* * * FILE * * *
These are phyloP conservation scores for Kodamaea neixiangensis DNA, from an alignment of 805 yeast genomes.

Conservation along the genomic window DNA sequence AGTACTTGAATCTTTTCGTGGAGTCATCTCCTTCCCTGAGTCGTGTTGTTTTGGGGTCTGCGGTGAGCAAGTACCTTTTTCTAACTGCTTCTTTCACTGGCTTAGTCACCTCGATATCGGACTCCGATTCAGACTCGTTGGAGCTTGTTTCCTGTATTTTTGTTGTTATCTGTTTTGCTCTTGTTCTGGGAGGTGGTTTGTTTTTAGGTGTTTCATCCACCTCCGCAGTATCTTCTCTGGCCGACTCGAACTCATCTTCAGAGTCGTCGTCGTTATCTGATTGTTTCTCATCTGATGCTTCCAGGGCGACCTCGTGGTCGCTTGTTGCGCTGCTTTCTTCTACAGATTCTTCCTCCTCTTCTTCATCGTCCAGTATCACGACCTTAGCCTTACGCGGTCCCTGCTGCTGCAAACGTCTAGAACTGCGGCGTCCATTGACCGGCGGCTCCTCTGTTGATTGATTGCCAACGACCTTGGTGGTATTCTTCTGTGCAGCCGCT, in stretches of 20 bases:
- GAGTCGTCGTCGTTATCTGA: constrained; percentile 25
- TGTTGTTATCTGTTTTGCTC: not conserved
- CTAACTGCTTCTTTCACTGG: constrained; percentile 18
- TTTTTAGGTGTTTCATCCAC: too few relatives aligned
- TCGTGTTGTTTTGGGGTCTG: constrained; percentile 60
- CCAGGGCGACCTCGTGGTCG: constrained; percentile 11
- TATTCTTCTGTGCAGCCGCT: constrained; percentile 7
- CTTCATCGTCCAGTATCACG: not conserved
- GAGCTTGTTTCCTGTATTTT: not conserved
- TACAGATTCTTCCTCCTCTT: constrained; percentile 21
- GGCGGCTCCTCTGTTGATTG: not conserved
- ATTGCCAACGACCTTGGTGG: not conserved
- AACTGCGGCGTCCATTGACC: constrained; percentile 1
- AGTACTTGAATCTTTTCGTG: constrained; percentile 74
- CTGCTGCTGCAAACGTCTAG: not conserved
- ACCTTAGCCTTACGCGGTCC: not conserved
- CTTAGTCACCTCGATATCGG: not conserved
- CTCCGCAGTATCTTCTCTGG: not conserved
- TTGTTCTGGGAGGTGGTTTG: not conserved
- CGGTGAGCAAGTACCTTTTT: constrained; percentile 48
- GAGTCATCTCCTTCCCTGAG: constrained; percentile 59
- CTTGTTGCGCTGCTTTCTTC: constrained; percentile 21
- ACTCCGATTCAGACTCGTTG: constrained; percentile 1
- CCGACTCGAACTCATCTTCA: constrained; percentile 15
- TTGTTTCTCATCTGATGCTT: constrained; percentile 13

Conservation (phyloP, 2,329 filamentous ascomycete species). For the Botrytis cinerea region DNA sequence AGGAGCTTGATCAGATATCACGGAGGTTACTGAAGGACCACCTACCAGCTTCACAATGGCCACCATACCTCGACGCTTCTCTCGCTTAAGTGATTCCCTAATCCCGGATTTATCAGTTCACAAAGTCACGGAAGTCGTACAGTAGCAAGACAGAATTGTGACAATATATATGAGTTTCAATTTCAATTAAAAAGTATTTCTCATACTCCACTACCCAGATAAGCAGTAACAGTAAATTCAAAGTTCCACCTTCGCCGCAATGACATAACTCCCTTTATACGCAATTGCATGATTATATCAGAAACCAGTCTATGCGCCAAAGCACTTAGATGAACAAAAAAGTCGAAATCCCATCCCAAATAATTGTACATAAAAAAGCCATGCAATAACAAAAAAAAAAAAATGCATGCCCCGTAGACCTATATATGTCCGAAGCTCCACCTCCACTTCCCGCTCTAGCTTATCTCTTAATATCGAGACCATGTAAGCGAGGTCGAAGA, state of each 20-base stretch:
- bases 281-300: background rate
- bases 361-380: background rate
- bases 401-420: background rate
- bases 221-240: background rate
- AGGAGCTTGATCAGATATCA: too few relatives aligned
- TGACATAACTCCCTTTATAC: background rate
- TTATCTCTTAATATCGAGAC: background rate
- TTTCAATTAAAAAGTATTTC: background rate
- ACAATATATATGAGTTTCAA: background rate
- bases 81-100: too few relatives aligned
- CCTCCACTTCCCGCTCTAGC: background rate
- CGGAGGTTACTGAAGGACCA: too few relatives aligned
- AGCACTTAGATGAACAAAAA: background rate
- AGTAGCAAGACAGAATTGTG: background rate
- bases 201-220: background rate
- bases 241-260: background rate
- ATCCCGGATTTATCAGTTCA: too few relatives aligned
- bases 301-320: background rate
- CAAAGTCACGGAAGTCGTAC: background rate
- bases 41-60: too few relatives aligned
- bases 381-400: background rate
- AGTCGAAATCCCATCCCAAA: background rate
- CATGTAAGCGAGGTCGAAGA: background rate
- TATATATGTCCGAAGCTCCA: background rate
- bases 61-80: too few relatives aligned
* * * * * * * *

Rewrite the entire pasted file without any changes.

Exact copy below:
These are phyloP conservation scores for Kodamaea neixiangensis DNA, from an alignment of 805 yeast genomes.

Conservation along the genomic window DNA sequence AGTACTTGAATCTTTTCGTGGAGTCATCTCCTTCCCTGAGTCGTGTTGTTTTGGGGTCTGCGGTGAGCAAGTACCTTTTTCTAACTGCTTCTTTCACTGGCTTAGTCACCTCGATATCGGACTCCGATTCAGACTCGTTGGAGCTTGTTTCCTGTATTTTTGTTGTTATCTGTTTTGCTCTTGTTCTGGGAGGTGGTTTGTTTTTAGGTGTTTCATCCACCTCCGCAGTATCTTCTCTGGCCGACTCGAACTCATCTTCAGAGTCGTCGTCGTTATCTGATTGTTTCTCATCTGATGCTTCCAGGGCGACCTCGTGGTCGCTTGTTGCGCTGCTTTCTTCTACAGATTCTTCCTCCTCTTCTTCATCGTCCAGTATCACGACCTTAGCCTTACGCGGTCCCTGCTGCTGCAAACGTCTAGAACTGCGGCGTCCATTGACCGGCGGCTCCTCTGTTGATTGATTGCCAACGACCTTGGTGGTATTCTTCTGTGCAGCCGCT, in stretches of 20 bases:
- GAGTCGTCGTCGTTATCTGA: constrained; percentile 25
- TGTTGTTATCTGTTTTGCTC: not conserved
- CTAACTGCTTCTTTCACTGG: constrained; percentile 18
- TTTTTAGGTGTTTCATCCAC: too few relatives aligned
- TCGTGTTGTTTTGGGGTCTG: constrained; percentile 60
- CCAGGGCGACCTCGTGGTCG: constrained; percentile 11
- TATTCTTCTGTGCAGCCGCT: constrained; percentile 7
- CTTCATCGTCCAGTATCACG: not conserved
- GAGCTTGTTTCCTGTATTTT: not conserved
- TACAGATTCTTCCTCCTCTT: constrained; percentile 21
- GGCGGCTCCTCTGTTGATTG: not conserved
- ATTGCCAACGACCTTGGTGG: not conserved
- AACTGCGGCGTCCATTGACC: constrained; percentile 1
- AGTACTTGAATCTTTTCGTG: constrained; percentile 74
- CTGCTGCTGCAAACGTCTAG: not conserved
- ACCTTAGCCTTACGCGGTCC: not conserved
- CTTAGTCACCTCGATATCGG: not conserved
- CTCCGCAGTATCTTCTCTGG: not conserved
- TTGTTCTGGGAGGTGGTTTG: not conserved
- CGGTGAGCAAGTACCTTTTT: constrained; percentile 48
- GAGTCATCTCCTTCCCTGAG: constrained; percentile 59
- CTTGTTGCGCTGCTTTCTTC: constrained; percentile 21
- ACTCCGATTCAGACTCGTTG: constrained; percentile 1
- CCGACTCGAACTCATCTTCA: constrained; percentile 15
- TTGTTTCTCATCTGATGCTT: constrained; percentile 13

Conservation (phyloP, 2,329 filamentous ascomycete species). For the Botrytis cinerea region DNA sequence AGGAGCTTGATCAGATATCACGGAGGTTACTGAAGGACCACCTACCAGCTTCACAATGGCCACCATACCTCGACGCTTCTCTCGCTTAAGTGATTCCCTAATCCCGGATTTATCAGTTCACAAAGTCACGGAAGTCGTACAGTAGCAAGACAGAATTGTGACAATATATATGAGTTTCAATTTCAATTAAAAAGTATTTCTCATACTCCACTACCCAGATAAGCAGTAACAGTAAATTCAAAGTTCCACCTTCGCCGCAATGACATAACTCCCTTTATACGCAATTGCATGATTATATCAGAAACCAGTCTATGCGCCAAAGCACTTAGATGAACAAAAAAGTCGAAATCCCATCCCAAATAATTGTACATAAAAAAGCCATGCAATAACAAAAAAAAAAAAATGCATGCCCCGTAGACCTATATATGTCCGAAGCTCCACCTCCACTTCCCGCTCTAGCTTATCTCTTAATATCGAGACCATGTAAGCGAGGTCGAAGA, state of each 20-base stretch:
- bases 281-300: background rate
- bases 361-380: background rate
- bases 401-420: background rate
- bases 221-240: background rate
- AGGAGCTTGATCAGATATCA: too few relatives aligned
- TGACATAACTCCCTTTATAC: background rate
- TTATCTCTTAATATCGAGAC: background rate
- TTTCAATTAAAAAGTATTTC: background rate
- ACAATATATATGAGTTTCAA: background rate
- bases 81-100: too few relatives aligned
- CCTCCACTTCCCGCTCTAGC: background rate
- CGGAGGTTACTGAAGGACCA: too few relatives aligned
- AGCACTTAGATGAACAAAAA: background rate
- AGTAGCAAGACAGAATTGTG: background rate
- bases 201-220: background rate
- bases 241-260: background rate
- ATCCCGGATTTATCAGTTCA: too few relatives aligned
- bases 301-320: background rate
- CAAAGTCACGGAAGTCGTAC: background rate
- bases 41-60: too few relatives aligned
- bases 381-400: background rate
- AGTCGAAATCCCATCCCAAA: background rate
- CATGTAAGCGAGGTCGAAGA: background rate
- TATATATGTCCGAAGCTCCA: background rate
- bases 61-80: too few relatives aligned